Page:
Hot Weather Tips for Clubs
Summer sport is a whole different ball game. The hot weather can make training and games very uncomfortable. At worst, it can cause heat stroke, dehydration and heat exhaustion among players, officials and spectators.
Use these tips as a guide to help provide a duty of care for your club community. For more detailed advice, approach your League or Association, or check out the Sports Medicine Australia Hot Weather Guidelines.
Rain, hail or shine the show must go on? Not always! Many local sporting clubs have Hot Weather Policies in place to keep members, visitors and officials safe in the sun.
If you don’t have a club policy, consider approaching your League or Association to see if there are any existing guidelines in place.
PROVIDE PLENTY OF WATER
Even a small degree of dehydration will cause a decrease in performance. It can also lead to heat exhaustion and heat stroke.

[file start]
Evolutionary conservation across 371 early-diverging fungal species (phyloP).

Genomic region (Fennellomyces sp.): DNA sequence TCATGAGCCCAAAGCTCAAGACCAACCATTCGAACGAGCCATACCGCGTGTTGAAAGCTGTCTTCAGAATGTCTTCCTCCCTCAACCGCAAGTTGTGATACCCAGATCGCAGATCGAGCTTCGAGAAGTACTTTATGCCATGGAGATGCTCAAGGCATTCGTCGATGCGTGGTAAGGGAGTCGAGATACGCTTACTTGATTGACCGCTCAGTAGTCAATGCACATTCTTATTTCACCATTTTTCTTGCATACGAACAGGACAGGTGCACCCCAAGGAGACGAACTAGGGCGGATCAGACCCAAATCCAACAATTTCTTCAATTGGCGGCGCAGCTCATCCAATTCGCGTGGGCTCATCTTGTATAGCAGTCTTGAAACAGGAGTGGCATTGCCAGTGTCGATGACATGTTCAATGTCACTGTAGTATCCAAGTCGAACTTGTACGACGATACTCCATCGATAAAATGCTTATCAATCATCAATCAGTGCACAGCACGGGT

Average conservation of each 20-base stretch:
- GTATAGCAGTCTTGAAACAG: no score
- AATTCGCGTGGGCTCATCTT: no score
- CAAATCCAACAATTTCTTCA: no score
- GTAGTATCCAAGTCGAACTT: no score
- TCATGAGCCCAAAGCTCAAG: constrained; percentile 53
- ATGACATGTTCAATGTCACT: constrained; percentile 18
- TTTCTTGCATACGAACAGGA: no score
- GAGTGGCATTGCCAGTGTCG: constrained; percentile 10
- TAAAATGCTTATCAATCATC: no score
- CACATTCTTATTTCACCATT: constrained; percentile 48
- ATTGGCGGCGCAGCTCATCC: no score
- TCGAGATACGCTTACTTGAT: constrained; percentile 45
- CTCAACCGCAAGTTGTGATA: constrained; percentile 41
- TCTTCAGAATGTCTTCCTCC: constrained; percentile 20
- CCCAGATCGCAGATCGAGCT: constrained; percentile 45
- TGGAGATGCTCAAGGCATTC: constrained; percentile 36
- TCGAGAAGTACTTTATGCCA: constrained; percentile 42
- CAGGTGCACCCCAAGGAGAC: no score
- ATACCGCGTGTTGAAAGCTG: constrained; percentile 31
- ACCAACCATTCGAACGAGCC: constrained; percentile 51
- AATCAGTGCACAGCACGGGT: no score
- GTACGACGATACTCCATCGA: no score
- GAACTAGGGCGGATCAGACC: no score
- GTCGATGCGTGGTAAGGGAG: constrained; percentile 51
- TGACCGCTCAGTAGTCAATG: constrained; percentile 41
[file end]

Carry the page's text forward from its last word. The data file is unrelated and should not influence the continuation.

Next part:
Encourage members and visitors to stay hydrated by providing tap water free of charge and making regular announcements about the importance of drinking water.
TAKE MORE BREAKS
When the temperature reaches over 31 degrees Celsius, the risk of heat illness is high to very high.
Understand the symptoms of heat stress and consider modifying your game or training session to allow for more breaks and a limited intensity. This includes rotating referees and players as much as possible.
If the mercury hits over 36 degrees’ clubs should consider cancelling or postponing the match to a cooler part of the day.
LOOK OUT FOR JUNIORS
Coaches should be aware of the different ways that juniors react and respond to hot weather. Young kids are especially at risk of the heat and can take longer than adults to acclimatise to exercise in the heat.
Help to protect juniors by limiting training and intense exercise with kids while its hot.
ENCOURAGE SUNSMART BEHAVIOUR
We all know the facts; Australians are at high risk of sunburn and skin cancers. Local clubs have an important role to play in minimising the damage from the hot sun.
Provide plenty of shade and access to sunscreen (whether for sale at the canteen or for free use). Role-model the right behaviours by encouraging coaches and club leaders to wear hats and make regular sun smart announcements.